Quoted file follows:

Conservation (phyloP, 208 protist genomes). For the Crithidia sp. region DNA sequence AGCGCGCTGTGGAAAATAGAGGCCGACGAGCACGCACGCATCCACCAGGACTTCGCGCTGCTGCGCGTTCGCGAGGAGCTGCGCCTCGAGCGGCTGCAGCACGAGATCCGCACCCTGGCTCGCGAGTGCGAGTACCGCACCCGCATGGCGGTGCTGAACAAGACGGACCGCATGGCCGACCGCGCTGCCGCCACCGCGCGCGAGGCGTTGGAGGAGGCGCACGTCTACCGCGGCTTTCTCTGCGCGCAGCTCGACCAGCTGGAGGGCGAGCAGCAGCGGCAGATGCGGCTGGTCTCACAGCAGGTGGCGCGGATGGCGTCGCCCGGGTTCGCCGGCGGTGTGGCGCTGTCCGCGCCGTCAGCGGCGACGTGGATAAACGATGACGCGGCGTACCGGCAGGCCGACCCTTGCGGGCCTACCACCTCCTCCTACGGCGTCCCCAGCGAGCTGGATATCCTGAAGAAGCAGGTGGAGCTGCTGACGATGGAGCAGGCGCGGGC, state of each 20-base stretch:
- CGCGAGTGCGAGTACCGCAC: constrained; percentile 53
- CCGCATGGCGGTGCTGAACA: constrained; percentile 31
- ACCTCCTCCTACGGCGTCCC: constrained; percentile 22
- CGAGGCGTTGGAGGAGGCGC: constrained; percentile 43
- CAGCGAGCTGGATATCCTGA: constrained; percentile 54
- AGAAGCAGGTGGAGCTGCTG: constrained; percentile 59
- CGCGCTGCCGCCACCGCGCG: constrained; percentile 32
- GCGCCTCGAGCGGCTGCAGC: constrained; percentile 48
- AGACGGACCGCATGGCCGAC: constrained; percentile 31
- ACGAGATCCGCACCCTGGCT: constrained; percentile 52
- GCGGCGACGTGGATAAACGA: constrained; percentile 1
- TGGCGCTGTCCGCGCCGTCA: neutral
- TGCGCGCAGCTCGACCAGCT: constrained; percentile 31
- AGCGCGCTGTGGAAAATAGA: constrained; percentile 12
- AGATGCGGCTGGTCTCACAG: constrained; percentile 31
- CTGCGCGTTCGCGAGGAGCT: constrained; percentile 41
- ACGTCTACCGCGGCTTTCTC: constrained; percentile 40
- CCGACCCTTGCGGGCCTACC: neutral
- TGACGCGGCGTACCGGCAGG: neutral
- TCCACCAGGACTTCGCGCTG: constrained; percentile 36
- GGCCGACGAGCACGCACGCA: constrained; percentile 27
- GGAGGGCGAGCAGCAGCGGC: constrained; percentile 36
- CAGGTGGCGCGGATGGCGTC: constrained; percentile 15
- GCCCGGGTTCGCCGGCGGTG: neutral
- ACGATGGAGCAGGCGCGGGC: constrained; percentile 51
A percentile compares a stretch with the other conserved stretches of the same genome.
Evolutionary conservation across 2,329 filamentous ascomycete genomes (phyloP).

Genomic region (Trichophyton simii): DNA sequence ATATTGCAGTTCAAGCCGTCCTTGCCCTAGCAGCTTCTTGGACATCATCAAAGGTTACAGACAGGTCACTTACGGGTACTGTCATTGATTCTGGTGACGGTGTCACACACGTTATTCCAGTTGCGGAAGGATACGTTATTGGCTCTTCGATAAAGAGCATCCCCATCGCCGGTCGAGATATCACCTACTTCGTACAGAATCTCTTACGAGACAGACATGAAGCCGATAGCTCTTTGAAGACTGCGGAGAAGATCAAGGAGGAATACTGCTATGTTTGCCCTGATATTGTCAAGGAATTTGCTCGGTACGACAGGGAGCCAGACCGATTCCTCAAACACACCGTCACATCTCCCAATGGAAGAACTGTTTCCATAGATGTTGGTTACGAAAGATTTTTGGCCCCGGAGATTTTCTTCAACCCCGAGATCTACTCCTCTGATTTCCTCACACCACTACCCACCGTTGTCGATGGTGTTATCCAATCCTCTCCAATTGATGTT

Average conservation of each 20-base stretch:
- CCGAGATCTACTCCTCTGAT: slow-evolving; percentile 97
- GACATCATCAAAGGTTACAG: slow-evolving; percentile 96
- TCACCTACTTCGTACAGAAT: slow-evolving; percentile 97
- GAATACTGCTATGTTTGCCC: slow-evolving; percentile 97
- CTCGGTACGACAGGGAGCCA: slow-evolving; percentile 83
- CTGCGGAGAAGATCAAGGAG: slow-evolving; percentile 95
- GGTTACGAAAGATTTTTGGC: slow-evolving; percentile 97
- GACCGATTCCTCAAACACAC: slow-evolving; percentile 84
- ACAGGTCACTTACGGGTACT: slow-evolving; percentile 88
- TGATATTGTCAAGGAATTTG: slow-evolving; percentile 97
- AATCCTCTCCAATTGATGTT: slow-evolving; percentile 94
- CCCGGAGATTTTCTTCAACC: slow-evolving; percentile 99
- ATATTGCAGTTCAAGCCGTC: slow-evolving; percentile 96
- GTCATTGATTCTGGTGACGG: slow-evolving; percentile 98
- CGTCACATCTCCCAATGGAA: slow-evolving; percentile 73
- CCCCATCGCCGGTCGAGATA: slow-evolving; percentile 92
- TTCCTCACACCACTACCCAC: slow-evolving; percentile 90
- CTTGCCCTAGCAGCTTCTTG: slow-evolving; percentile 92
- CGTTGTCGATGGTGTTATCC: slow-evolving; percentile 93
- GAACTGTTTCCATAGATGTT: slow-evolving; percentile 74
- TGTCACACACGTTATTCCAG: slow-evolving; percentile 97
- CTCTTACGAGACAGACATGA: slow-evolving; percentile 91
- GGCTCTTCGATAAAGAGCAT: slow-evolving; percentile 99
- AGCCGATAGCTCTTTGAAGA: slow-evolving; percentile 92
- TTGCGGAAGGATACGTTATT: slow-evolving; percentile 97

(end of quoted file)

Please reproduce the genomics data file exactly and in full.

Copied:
Conservation (phyloP, 208 protist genomes). For the Crithidia sp. region DNA sequence AGCGCGCTGTGGAAAATAGAGGCCGACGAGCACGCACGCATCCACCAGGACTTCGCGCTGCTGCGCGTTCGCGAGGAGCTGCGCCTCGAGCGGCTGCAGCACGAGATCCGCACCCTGGCTCGCGAGTGCGAGTACCGCACCCGCATGGCGGTGCTGAACAAGACGGACCGCATGGCCGACCGCGCTGCCGCCACCGCGCGCGAGGCGTTGGAGGAGGCGCACGTCTACCGCGGCTTTCTCTGCGCGCAGCTCGACCAGCTGGAGGGCGAGCAGCAGCGGCAGATGCGGCTGGTCTCACAGCAGGTGGCGCGGATGGCGTCGCCCGGGTTCGCCGGCGGTGTGGCGCTGTCCGCGCCGTCAGCGGCGACGTGGATAAACGATGACGCGGCGTACCGGCAGGCCGACCCTTGCGGGCCTACCACCTCCTCCTACGGCGTCCCCAGCGAGCTGGATATCCTGAAGAAGCAGGTGGAGCTGCTGACGATGGAGCAGGCGCGGGC, state of each 20-base stretch:
- CGCGAGTGCGAGTACCGCAC: constrained; percentile 53
- CCGCATGGCGGTGCTGAACA: constrained; percentile 31
- ACCTCCTCCTACGGCGTCCC: constrained; percentile 22
- CGAGGCGTTGGAGGAGGCGC: constrained; percentile 43
- CAGCGAGCTGGATATCCTGA: constrained; percentile 54
- AGAAGCAGGTGGAGCTGCTG: constrained; percentile 59
- CGCGCTGCCGCCACCGCGCG: constrained; percentile 32
- GCGCCTCGAGCGGCTGCAGC: constrained; percentile 48
- AGACGGACCGCATGGCCGAC: constrained; percentile 31
- ACGAGATCCGCACCCTGGCT: constrained; percentile 52
- GCGGCGACGTGGATAAACGA: constrained; percentile 1
- TGGCGCTGTCCGCGCCGTCA: neutral
- TGCGCGCAGCTCGACCAGCT: constrained; percentile 31
- AGCGCGCTGTGGAAAATAGA: constrained; percentile 12
- AGATGCGGCTGGTCTCACAG: constrained; percentile 31
- CTGCGCGTTCGCGAGGAGCT: constrained; percentile 41
- ACGTCTACCGCGGCTTTCTC: constrained; percentile 40
- CCGACCCTTGCGGGCCTACC: neutral
- TGACGCGGCGTACCGGCAGG: neutral
- TCCACCAGGACTTCGCGCTG: constrained; percentile 36
- GGCCGACGAGCACGCACGCA: constrained; percentile 27
- GGAGGGCGAGCAGCAGCGGC: constrained; percentile 36
- CAGGTGGCGCGGATGGCGTC: constrained; percentile 15
- GCCCGGGTTCGCCGGCGGTG: neutral
- ACGATGGAGCAGGCGCGGGC: constrained; percentile 51
A percentile compares a stretch with the other conserved stretches of the same genome.
Evolutionary conservation across 2,329 filamentous ascomycete genomes (phyloP).

Genomic region (Trichophyton simii): DNA sequence ATATTGCAGTTCAAGCCGTCCTTGCCCTAGCAGCTTCTTGGACATCATCAAAGGTTACAGACAGGTCACTTACGGGTACTGTCATTGATTCTGGTGACGGTGTCACACACGTTATTCCAGTTGCGGAAGGATACGTTATTGGCTCTTCGATAAAGAGCATCCCCATCGCCGGTCGAGATATCACCTACTTCGTACAGAATCTCTTACGAGACAGACATGAAGCCGATAGCTCTTTGAAGACTGCGGAGAAGATCAAGGAGGAATACTGCTATGTTTGCCCTGATATTGTCAAGGAATTTGCTCGGTACGACAGGGAGCCAGACCGATTCCTCAAACACACCGTCACATCTCCCAATGGAAGAACTGTTTCCATAGATGTTGGTTACGAAAGATTTTTGGCCCCGGAGATTTTCTTCAACCCCGAGATCTACTCCTCTGATTTCCTCACACCACTACCCACCGTTGTCGATGGTGTTATCCAATCCTCTCCAATTGATGTT

Average conservation of each 20-base stretch:
- CCGAGATCTACTCCTCTGAT: slow-evolving; percentile 97
- GACATCATCAAAGGTTACAG: slow-evolving; percentile 96
- TCACCTACTTCGTACAGAAT: slow-evolving; percentile 97
- GAATACTGCTATGTTTGCCC: slow-evolving; percentile 97
- CTCGGTACGACAGGGAGCCA: slow-evolving; percentile 83
- CTGCGGAGAAGATCAAGGAG: slow-evolving; percentile 95
- GGTTACGAAAGATTTTTGGC: slow-evolving; percentile 97
- GACCGATTCCTCAAACACAC: slow-evolving; percentile 84
- ACAGGTCACTTACGGGTACT: slow-evolving; percentile 88
- TGATATTGTCAAGGAATTTG: slow-evolving; percentile 97
- AATCCTCTCCAATTGATGTT: slow-evolving; percentile 94
- CCCGGAGATTTTCTTCAACC: slow-evolving; percentile 99
- ATATTGCAGTTCAAGCCGTC: slow-evolving; percentile 96
- GTCATTGATTCTGGTGACGG: slow-evolving; percentile 98
- CGTCACATCTCCCAATGGAA: slow-evolving; percentile 73
- CCCCATCGCCGGTCGAGATA: slow-evolving; percentile 92
- TTCCTCACACCACTACCCAC: slow-evolving; percentile 90
- CTTGCCCTAGCAGCTTCTTG: slow-evolving; percentile 92
- CGTTGTCGATGGTGTTATCC: slow-evolving; percentile 93
- GAACTGTTTCCATAGATGTT: slow-evolving; percentile 74
- TGTCACACACGTTATTCCAG: slow-evolving; percentile 97
- CTCTTACGAGACAGACATGA: slow-evolving; percentile 91
- GGCTCTTCGATAAAGAGCAT: slow-evolving; percentile 99
- AGCCGATAGCTCTTTGAAGA: slow-evolving; percentile 92
- TTGCGGAAGGATACGTTATT: slow-evolving; percentile 97